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| p.1 #3 · Apple's Offshore Tax Dodge |
rattymouse wrote these questions:
Apple has not broken any laws. You suggest they donate to the government?
I would suggest you reread the text from the link below. Essentially they paid about 5% of the taxes they did declare. They haven't paid corporate taxes on $29 billion in the last five years. The average tax rate on the middle class is between 14-28%. For billion dollar companies it's 35%. That's why there is a government subcommittee on this issue.
Why do you take all the tax breaks allowed you?
I do wish I had the money to influence Ireland to pay only 2% on my profits while the rest is creatively hidden to avoid paying taxes on the rest. I am not in the equation, and neither are you. You can't tax what you don't declare. It's exactly like the mob's two sets of books. One for them, and one for the government to keep them happy. Didn't work out very well for Al Capone.
Why not reserve your anger towards the government which builds in all these loopholes?
I am not angry.... it's a news story. It will be sorted out. Under various administrations, usually the ones with a majority, laws are enacted that don't serve all the people. The Congressional Sequestration was automatically enacted when both parties could not work out a solution to bring down the debt. So as a result there are cuts across the board instead of closing just one loophole (oil) that would have remedied it all. You are going to have to read up on which party is better at destroying America.
None of this is unexpected since lobbyists are part of the law writing process.
True, but what is expected is for a company to pay it's fair share of taxes, not avoid them. Lobbyists play a minor role in affecting the IRS tax laws. Corporate lawyers and tax specialists are more of a concern as outlined in the article. Here's how Apple sees it:
"Apple executives told the Subcommittee that the company has no intention of returning those funds to the United States unless and until there is a more favorable environment, emphasizing a lower corporate tax rate and a simplified tax code."
Don't you wish we could have the same options?
For those who didn't click on the link here's an excerpt from the CNet report:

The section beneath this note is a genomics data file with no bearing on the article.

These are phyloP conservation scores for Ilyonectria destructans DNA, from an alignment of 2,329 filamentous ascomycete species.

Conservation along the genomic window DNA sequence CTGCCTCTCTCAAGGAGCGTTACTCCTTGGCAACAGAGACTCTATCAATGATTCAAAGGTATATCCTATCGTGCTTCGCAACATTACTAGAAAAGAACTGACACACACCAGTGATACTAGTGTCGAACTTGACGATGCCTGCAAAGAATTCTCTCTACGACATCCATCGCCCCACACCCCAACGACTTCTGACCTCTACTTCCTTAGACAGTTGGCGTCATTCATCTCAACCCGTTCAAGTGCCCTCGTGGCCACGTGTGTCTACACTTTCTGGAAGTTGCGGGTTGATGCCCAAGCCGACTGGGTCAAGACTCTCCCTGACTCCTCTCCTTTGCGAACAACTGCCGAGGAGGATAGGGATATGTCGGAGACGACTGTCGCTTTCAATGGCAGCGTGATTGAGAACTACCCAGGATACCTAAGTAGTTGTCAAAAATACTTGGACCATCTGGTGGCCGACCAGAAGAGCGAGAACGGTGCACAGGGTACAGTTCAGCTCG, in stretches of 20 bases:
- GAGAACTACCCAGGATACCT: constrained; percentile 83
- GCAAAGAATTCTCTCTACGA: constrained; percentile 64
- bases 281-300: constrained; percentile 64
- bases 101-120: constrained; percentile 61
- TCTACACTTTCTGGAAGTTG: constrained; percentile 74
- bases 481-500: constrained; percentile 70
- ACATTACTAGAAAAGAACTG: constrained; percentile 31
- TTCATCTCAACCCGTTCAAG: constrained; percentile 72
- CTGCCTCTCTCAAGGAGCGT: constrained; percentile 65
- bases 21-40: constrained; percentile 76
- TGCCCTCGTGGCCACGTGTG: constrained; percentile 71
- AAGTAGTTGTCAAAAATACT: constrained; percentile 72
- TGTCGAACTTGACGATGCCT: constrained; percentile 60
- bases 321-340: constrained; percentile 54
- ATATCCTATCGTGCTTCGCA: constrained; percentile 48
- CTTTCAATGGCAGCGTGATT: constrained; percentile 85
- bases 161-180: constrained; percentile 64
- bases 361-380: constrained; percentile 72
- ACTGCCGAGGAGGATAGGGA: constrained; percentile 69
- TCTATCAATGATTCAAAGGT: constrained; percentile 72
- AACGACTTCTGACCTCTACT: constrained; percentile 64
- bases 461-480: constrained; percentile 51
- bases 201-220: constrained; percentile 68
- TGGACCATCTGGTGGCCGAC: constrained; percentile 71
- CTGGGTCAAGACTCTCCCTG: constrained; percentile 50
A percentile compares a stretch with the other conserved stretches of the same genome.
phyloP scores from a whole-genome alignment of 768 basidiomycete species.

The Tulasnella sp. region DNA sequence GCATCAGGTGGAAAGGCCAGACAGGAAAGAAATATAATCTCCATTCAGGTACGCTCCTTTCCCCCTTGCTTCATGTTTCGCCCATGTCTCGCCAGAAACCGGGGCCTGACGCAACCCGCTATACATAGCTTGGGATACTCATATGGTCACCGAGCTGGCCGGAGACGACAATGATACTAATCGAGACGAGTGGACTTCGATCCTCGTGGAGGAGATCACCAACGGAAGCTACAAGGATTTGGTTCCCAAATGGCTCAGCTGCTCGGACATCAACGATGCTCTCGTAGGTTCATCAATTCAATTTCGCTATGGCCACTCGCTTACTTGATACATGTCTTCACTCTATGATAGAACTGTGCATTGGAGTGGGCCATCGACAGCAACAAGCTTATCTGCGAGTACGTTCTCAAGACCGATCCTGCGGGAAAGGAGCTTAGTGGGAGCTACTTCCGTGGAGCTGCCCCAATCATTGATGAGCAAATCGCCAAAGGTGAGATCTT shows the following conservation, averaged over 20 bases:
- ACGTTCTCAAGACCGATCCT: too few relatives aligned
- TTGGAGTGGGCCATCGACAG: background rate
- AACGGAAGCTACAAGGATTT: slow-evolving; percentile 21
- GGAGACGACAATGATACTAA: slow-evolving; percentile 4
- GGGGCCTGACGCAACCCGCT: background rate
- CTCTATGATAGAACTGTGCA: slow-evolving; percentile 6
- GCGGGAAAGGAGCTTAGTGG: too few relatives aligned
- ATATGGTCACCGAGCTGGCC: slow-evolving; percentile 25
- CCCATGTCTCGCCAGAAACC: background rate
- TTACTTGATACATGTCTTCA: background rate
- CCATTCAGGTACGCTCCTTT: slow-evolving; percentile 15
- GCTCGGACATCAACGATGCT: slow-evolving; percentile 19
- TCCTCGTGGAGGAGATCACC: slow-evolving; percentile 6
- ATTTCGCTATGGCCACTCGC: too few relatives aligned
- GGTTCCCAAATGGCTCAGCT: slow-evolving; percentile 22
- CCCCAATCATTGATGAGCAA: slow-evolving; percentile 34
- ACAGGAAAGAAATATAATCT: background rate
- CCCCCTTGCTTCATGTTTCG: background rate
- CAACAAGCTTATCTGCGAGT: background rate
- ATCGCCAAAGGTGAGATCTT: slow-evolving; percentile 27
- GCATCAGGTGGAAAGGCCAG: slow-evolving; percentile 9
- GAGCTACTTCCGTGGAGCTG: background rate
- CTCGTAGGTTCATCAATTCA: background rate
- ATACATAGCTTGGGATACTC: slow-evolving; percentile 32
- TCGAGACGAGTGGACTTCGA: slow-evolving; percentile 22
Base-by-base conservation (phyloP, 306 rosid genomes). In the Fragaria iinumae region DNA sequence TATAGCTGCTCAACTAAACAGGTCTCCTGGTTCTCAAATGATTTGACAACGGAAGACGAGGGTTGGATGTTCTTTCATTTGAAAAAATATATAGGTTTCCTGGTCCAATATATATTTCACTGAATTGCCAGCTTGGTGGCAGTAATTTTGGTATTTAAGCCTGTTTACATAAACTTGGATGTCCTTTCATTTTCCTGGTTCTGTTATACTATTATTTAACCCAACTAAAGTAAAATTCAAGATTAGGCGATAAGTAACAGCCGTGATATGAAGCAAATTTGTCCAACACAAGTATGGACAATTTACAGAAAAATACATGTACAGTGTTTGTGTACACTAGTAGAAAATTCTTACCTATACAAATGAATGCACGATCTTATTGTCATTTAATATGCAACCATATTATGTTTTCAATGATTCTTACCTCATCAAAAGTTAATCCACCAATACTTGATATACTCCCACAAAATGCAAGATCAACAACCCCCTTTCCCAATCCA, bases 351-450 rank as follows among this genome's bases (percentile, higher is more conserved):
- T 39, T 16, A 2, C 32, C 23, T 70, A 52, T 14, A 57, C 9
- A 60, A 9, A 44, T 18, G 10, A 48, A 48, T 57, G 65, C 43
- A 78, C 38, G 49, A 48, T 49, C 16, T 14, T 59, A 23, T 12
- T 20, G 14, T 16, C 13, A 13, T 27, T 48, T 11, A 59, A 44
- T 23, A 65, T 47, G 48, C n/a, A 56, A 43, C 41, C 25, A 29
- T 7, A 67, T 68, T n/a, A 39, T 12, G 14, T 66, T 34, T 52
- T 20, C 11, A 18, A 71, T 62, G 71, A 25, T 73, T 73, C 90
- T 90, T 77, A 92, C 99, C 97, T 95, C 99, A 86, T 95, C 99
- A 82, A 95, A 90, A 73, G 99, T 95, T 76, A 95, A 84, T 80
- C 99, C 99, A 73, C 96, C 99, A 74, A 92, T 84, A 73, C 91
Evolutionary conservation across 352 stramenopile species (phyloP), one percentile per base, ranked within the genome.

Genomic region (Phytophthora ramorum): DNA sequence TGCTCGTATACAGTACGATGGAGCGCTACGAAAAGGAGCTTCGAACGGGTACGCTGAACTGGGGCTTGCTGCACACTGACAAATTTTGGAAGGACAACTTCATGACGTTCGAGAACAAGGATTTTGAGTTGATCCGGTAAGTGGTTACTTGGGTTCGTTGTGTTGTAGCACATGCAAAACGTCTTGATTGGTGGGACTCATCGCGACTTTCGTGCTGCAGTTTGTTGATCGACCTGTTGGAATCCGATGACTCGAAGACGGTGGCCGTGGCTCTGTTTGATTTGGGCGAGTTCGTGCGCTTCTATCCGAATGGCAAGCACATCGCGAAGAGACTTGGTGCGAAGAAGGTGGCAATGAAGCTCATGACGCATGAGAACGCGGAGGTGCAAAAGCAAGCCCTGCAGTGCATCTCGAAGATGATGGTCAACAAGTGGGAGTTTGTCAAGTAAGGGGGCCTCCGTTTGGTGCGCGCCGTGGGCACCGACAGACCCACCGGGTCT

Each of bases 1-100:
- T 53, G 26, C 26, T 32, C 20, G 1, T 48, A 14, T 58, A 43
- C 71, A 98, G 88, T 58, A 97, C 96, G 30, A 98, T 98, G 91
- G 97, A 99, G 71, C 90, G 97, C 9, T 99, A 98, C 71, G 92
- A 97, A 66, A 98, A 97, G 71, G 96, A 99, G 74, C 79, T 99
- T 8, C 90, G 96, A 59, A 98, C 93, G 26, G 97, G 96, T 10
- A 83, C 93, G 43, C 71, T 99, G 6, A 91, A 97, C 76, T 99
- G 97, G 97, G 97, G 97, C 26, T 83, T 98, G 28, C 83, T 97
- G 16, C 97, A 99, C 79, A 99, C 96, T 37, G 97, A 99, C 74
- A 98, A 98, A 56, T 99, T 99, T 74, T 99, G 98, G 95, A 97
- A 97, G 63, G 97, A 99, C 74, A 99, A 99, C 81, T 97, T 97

"Apple is an American success story," the report reads. "Today, Apple Inc. maintains more than $102 billion in offshore cash, cash equivalents and marketable securities (cash). Apple executives told the Subcommittee that the company has no intention of returning those funds to the United States unless and until there is a more favorable environment, emphasizing a lower corporate tax rate and a simplified tax code."
The subcommittee, which is led by Sens. Carl Levin and John McCain, has been conducting a lengthy investigation into Apple's alleged tax-avoidance strategies. With its success, Apple has come under scrutiny. The company has earned a $145 billion pile of cash -- more than $100 billion of which is held outside the U.S. To bring it back into the country, Apple would face up to a 35 percent corporate tax rate.
In its report, the subcommittee notes that Apple has creatively set up corporate structures in various countries that let it act as a resident of nowhere; therefore, the company gets to pay barely any or no corporate taxes on its international revenue. In fact, one of Apple's subsidiaries, Apple Operations International, hasn't paid corporate taxes for the last five years even though it earned $29.6 billion from 2009 to 2012, according to the Senate panel.
Apple "has used a variety of offshore structures, arrangements, and transactions to shift billions of dollars in profits away from the United States and into Ireland, where Apple has negotiated a special corporate tax rate of less than 2 percent," the report says. "One of Apple's more unusual tactics has been to establish and direct substantial funds to offshore entities that are not declared tax residents of any jurisdiction."